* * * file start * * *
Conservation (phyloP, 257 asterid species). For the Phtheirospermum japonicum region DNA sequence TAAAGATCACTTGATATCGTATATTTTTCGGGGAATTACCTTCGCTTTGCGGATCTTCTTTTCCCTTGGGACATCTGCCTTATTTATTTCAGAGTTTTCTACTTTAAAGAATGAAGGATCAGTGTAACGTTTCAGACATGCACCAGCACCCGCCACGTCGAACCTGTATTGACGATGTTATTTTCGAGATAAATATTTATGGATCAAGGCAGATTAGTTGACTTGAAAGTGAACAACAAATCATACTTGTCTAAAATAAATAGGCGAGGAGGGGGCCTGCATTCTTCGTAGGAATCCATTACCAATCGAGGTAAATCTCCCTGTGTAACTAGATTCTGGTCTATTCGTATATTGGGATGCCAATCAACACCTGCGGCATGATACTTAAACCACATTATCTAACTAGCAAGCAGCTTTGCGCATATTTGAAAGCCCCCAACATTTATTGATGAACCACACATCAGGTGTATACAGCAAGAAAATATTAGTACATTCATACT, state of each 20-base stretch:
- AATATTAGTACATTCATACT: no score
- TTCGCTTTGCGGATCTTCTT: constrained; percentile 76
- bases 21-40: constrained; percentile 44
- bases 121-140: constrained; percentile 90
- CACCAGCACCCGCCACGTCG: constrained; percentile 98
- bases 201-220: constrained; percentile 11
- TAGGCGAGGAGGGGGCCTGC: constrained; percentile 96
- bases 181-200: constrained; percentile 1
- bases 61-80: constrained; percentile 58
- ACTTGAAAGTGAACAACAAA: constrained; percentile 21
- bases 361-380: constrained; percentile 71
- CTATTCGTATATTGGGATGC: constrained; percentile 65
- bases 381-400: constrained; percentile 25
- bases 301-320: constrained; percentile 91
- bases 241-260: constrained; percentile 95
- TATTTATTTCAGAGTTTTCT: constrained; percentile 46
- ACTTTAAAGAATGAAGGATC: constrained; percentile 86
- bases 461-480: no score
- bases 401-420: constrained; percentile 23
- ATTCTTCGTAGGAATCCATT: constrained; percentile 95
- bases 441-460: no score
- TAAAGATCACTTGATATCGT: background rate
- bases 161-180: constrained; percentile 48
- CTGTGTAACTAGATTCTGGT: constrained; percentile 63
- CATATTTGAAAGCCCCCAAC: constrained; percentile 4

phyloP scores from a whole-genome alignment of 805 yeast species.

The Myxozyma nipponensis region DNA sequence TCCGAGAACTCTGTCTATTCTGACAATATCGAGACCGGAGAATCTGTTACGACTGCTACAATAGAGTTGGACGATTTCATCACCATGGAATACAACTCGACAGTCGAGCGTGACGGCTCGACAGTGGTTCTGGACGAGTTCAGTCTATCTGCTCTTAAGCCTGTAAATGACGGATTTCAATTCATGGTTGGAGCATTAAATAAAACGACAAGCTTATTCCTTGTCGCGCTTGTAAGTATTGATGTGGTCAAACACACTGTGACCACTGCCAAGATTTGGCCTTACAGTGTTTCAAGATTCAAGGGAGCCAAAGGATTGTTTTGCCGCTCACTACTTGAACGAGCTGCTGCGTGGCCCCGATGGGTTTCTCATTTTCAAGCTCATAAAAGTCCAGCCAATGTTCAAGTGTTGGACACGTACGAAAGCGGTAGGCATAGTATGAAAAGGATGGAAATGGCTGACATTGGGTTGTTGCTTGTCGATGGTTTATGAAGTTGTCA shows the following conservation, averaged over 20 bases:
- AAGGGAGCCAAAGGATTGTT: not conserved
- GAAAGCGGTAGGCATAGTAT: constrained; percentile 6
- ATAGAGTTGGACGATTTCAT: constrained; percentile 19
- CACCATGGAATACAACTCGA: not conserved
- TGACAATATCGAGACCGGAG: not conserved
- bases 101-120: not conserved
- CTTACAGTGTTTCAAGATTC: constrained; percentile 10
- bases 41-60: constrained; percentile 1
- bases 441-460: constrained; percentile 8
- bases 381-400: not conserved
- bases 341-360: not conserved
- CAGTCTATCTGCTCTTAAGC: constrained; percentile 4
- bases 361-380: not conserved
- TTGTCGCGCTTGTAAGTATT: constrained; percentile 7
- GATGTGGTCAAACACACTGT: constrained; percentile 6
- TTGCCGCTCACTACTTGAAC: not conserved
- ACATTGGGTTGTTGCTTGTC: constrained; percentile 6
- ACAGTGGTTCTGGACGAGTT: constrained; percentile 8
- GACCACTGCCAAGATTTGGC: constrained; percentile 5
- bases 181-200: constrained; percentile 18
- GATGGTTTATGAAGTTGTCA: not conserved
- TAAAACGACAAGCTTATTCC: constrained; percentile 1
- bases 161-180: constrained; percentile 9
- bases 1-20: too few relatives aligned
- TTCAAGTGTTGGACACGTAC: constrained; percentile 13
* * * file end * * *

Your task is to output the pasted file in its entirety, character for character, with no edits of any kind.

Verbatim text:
Conservation (phyloP, 257 asterid species). For the Phtheirospermum japonicum region DNA sequence TAAAGATCACTTGATATCGTATATTTTTCGGGGAATTACCTTCGCTTTGCGGATCTTCTTTTCCCTTGGGACATCTGCCTTATTTATTTCAGAGTTTTCTACTTTAAAGAATGAAGGATCAGTGTAACGTTTCAGACATGCACCAGCACCCGCCACGTCGAACCTGTATTGACGATGTTATTTTCGAGATAAATATTTATGGATCAAGGCAGATTAGTTGACTTGAAAGTGAACAACAAATCATACTTGTCTAAAATAAATAGGCGAGGAGGGGGCCTGCATTCTTCGTAGGAATCCATTACCAATCGAGGTAAATCTCCCTGTGTAACTAGATTCTGGTCTATTCGTATATTGGGATGCCAATCAACACCTGCGGCATGATACTTAAACCACATTATCTAACTAGCAAGCAGCTTTGCGCATATTTGAAAGCCCCCAACATTTATTGATGAACCACACATCAGGTGTATACAGCAAGAAAATATTAGTACATTCATACT, state of each 20-base stretch:
- AATATTAGTACATTCATACT: no score
- TTCGCTTTGCGGATCTTCTT: constrained; percentile 76
- bases 21-40: constrained; percentile 44
- bases 121-140: constrained; percentile 90
- CACCAGCACCCGCCACGTCG: constrained; percentile 98
- bases 201-220: constrained; percentile 11
- TAGGCGAGGAGGGGGCCTGC: constrained; percentile 96
- bases 181-200: constrained; percentile 1
- bases 61-80: constrained; percentile 58
- ACTTGAAAGTGAACAACAAA: constrained; percentile 21
- bases 361-380: constrained; percentile 71
- CTATTCGTATATTGGGATGC: constrained; percentile 65
- bases 381-400: constrained; percentile 25
- bases 301-320: constrained; percentile 91
- bases 241-260: constrained; percentile 95
- TATTTATTTCAGAGTTTTCT: constrained; percentile 46
- ACTTTAAAGAATGAAGGATC: constrained; percentile 86
- bases 461-480: no score
- bases 401-420: constrained; percentile 23
- ATTCTTCGTAGGAATCCATT: constrained; percentile 95
- bases 441-460: no score
- TAAAGATCACTTGATATCGT: background rate
- bases 161-180: constrained; percentile 48
- CTGTGTAACTAGATTCTGGT: constrained; percentile 63
- CATATTTGAAAGCCCCCAAC: constrained; percentile 4

phyloP scores from a whole-genome alignment of 805 yeast species.

The Myxozyma nipponensis region DNA sequence TCCGAGAACTCTGTCTATTCTGACAATATCGAGACCGGAGAATCTGTTACGACTGCTACAATAGAGTTGGACGATTTCATCACCATGGAATACAACTCGACAGTCGAGCGTGACGGCTCGACAGTGGTTCTGGACGAGTTCAGTCTATCTGCTCTTAAGCCTGTAAATGACGGATTTCAATTCATGGTTGGAGCATTAAATAAAACGACAAGCTTATTCCTTGTCGCGCTTGTAAGTATTGATGTGGTCAAACACACTGTGACCACTGCCAAGATTTGGCCTTACAGTGTTTCAAGATTCAAGGGAGCCAAAGGATTGTTTTGCCGCTCACTACTTGAACGAGCTGCTGCGTGGCCCCGATGGGTTTCTCATTTTCAAGCTCATAAAAGTCCAGCCAATGTTCAAGTGTTGGACACGTACGAAAGCGGTAGGCATAGTATGAAAAGGATGGAAATGGCTGACATTGGGTTGTTGCTTGTCGATGGTTTATGAAGTTGTCA shows the following conservation, averaged over 20 bases:
- AAGGGAGCCAAAGGATTGTT: not conserved
- GAAAGCGGTAGGCATAGTAT: constrained; percentile 6
- ATAGAGTTGGACGATTTCAT: constrained; percentile 19
- CACCATGGAATACAACTCGA: not conserved
- TGACAATATCGAGACCGGAG: not conserved
- bases 101-120: not conserved
- CTTACAGTGTTTCAAGATTC: constrained; percentile 10
- bases 41-60: constrained; percentile 1
- bases 441-460: constrained; percentile 8
- bases 381-400: not conserved
- bases 341-360: not conserved
- CAGTCTATCTGCTCTTAAGC: constrained; percentile 4
- bases 361-380: not conserved
- TTGTCGCGCTTGTAAGTATT: constrained; percentile 7
- GATGTGGTCAAACACACTGT: constrained; percentile 6
- TTGCCGCTCACTACTTGAAC: not conserved
- ACATTGGGTTGTTGCTTGTC: constrained; percentile 6
- ACAGTGGTTCTGGACGAGTT: constrained; percentile 8
- GACCACTGCCAAGATTTGGC: constrained; percentile 5
- bases 181-200: constrained; percentile 18
- GATGGTTTATGAAGTTGTCA: not conserved
- TAAAACGACAAGCTTATTCC: constrained; percentile 1
- bases 161-180: constrained; percentile 9
- bases 1-20: too few relatives aligned
- TTCAAGTGTTGGACACGTAC: constrained; percentile 13